The antibody MPDL3280A, which blocks the protein PD-L1, resulted in tumor shrinkage in 52% of patients with advanced bladder cancer. PD-L1 is thought to help cancer cells evade immune detection.
This represents a breakthrough in developing a new therapy for advanced bladder cancer, which has had no major treatment advances in the past 30 years. The study, conducted by scientists from Queen Mary University of London, was published in Nature (2014; doi:10.1038/nature13904).
In a phase one, multicenter international clinical trial, 68 patients with advanced bladder cancer (who had failed all other standard treatments such as chemotherapy) received MPDL3280A, a cancer immunotherapy medicine being developed by Roche. In addition, patients were all tested for the protein PD-L1 and around 30 were identified as having tumors positive for PD-L1.
After 6 weeks of treatment, 43% of PD-L1-positive patients found their tumor had shrunk. This rose to 52% after 12 weeks of follow up. In two of these patients (7%) radiological imaging found no evidence of the cancer at all following the treatment. Among PD-L1 negative patients, 11% responded positively to treatment too.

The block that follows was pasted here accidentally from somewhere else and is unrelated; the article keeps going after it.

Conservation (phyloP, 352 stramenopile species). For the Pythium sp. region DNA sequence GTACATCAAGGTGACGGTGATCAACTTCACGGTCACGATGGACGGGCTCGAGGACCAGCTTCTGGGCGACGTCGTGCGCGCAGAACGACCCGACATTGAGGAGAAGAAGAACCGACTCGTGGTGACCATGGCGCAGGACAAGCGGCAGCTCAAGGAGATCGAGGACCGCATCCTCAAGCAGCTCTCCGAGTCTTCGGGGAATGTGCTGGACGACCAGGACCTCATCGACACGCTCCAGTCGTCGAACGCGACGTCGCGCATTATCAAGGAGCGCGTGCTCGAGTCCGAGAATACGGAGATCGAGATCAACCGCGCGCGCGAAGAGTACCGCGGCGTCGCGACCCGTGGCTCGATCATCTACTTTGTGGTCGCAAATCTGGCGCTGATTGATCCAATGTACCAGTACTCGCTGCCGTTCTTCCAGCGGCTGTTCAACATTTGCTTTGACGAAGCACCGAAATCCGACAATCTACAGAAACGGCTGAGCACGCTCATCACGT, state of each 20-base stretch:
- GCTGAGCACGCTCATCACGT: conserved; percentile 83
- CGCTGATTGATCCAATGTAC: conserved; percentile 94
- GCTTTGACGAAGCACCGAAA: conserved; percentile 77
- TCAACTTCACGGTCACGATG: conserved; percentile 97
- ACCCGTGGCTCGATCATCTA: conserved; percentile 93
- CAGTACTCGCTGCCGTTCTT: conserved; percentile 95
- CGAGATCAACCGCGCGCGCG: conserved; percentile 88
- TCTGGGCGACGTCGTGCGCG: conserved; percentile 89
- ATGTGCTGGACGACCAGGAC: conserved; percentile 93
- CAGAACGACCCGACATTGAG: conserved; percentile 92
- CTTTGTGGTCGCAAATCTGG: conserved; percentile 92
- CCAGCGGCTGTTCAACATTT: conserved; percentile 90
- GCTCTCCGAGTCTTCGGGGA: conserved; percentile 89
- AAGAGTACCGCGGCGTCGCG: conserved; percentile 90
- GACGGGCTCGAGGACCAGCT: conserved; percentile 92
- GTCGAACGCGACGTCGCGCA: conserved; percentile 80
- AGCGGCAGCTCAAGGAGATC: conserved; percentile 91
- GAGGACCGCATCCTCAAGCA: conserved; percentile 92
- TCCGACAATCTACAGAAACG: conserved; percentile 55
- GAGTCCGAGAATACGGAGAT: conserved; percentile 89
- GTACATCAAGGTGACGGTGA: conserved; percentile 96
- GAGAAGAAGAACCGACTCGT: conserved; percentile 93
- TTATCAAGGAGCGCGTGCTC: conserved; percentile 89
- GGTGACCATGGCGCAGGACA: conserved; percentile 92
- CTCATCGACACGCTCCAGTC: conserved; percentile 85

Patients who had a positive response to treatment found the benefits were prolonged, and safety results were also encouraging, with fatigue and loss of appetite most commonly reported as side effects.
The early results of this trial are so promising that the MPDL3280A antibody drug has been given breakthrough therapy designation status by the US FDA.
“This study is a hugely exciting step forward in the search for alternative advanced bladder cancer treatment,” said Tom Powles, MD, lead author and consultant medical oncologist, Barts Cancer Institute, Queen Mary University of London. “For decades chemotherapy has been the only option, with a poor outcome and many patients too ill to cope with it. Not only has this investigational drug had a striking response rate, we can target this therapy for patients by screening specific protein PD-L1.